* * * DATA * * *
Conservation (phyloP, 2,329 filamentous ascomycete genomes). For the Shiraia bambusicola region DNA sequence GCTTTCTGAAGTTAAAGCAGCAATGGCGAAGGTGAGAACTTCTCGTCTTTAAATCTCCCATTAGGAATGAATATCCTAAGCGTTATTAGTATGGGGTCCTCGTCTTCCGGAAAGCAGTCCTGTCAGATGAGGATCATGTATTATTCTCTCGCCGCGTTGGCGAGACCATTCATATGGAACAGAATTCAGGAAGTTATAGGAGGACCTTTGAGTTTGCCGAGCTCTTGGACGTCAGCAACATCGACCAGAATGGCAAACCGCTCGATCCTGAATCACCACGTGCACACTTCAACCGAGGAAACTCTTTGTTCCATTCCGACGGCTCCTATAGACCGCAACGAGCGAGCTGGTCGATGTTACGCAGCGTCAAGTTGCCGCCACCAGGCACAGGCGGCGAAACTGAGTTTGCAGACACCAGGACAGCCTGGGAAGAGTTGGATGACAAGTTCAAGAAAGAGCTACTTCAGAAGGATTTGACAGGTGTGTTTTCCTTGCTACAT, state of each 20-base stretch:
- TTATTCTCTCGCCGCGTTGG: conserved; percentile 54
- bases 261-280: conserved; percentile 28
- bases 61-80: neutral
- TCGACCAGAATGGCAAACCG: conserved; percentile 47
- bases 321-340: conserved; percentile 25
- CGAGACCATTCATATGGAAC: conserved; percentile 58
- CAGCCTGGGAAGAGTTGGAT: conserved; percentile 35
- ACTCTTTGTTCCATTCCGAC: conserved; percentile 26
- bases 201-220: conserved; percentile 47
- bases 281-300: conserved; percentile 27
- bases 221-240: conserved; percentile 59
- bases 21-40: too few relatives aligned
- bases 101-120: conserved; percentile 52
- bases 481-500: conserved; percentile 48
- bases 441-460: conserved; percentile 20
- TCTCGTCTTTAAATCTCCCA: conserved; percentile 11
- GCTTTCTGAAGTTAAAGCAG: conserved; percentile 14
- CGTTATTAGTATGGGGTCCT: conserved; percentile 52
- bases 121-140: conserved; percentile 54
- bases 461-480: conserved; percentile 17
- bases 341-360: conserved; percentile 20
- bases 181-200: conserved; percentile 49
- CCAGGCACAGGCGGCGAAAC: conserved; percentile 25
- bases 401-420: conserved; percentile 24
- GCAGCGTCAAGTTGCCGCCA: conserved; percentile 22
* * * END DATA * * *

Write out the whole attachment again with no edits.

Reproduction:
Conservation (phyloP, 2,329 filamentous ascomycete genomes). For the Shiraia bambusicola region DNA sequence GCTTTCTGAAGTTAAAGCAGCAATGGCGAAGGTGAGAACTTCTCGTCTTTAAATCTCCCATTAGGAATGAATATCCTAAGCGTTATTAGTATGGGGTCCTCGTCTTCCGGAAAGCAGTCCTGTCAGATGAGGATCATGTATTATTCTCTCGCCGCGTTGGCGAGACCATTCATATGGAACAGAATTCAGGAAGTTATAGGAGGACCTTTGAGTTTGCCGAGCTCTTGGACGTCAGCAACATCGACCAGAATGGCAAACCGCTCGATCCTGAATCACCACGTGCACACTTCAACCGAGGAAACTCTTTGTTCCATTCCGACGGCTCCTATAGACCGCAACGAGCGAGCTGGTCGATGTTACGCAGCGTCAAGTTGCCGCCACCAGGCACAGGCGGCGAAACTGAGTTTGCAGACACCAGGACAGCCTGGGAAGAGTTGGATGACAAGTTCAAGAAAGAGCTACTTCAGAAGGATTTGACAGGTGTGTTTTCCTTGCTACAT, state of each 20-base stretch:
- TTATTCTCTCGCCGCGTTGG: conserved; percentile 54
- bases 261-280: conserved; percentile 28
- bases 61-80: neutral
- TCGACCAGAATGGCAAACCG: conserved; percentile 47
- bases 321-340: conserved; percentile 25
- CGAGACCATTCATATGGAAC: conserved; percentile 58
- CAGCCTGGGAAGAGTTGGAT: conserved; percentile 35
- ACTCTTTGTTCCATTCCGAC: conserved; percentile 26
- bases 201-220: conserved; percentile 47
- bases 281-300: conserved; percentile 27
- bases 221-240: conserved; percentile 59
- bases 21-40: too few relatives aligned
- bases 101-120: conserved; percentile 52
- bases 481-500: conserved; percentile 48
- bases 441-460: conserved; percentile 20
- TCTCGTCTTTAAATCTCCCA: conserved; percentile 11
- GCTTTCTGAAGTTAAAGCAG: conserved; percentile 14
- CGTTATTAGTATGGGGTCCT: conserved; percentile 52
- bases 121-140: conserved; percentile 54
- bases 461-480: conserved; percentile 17
- bases 341-360: conserved; percentile 20
- bases 181-200: conserved; percentile 49
- CCAGGCACAGGCGGCGAAAC: conserved; percentile 25
- bases 401-420: conserved; percentile 24
- GCAGCGTCAAGTTGCCGCCA: conserved; percentile 22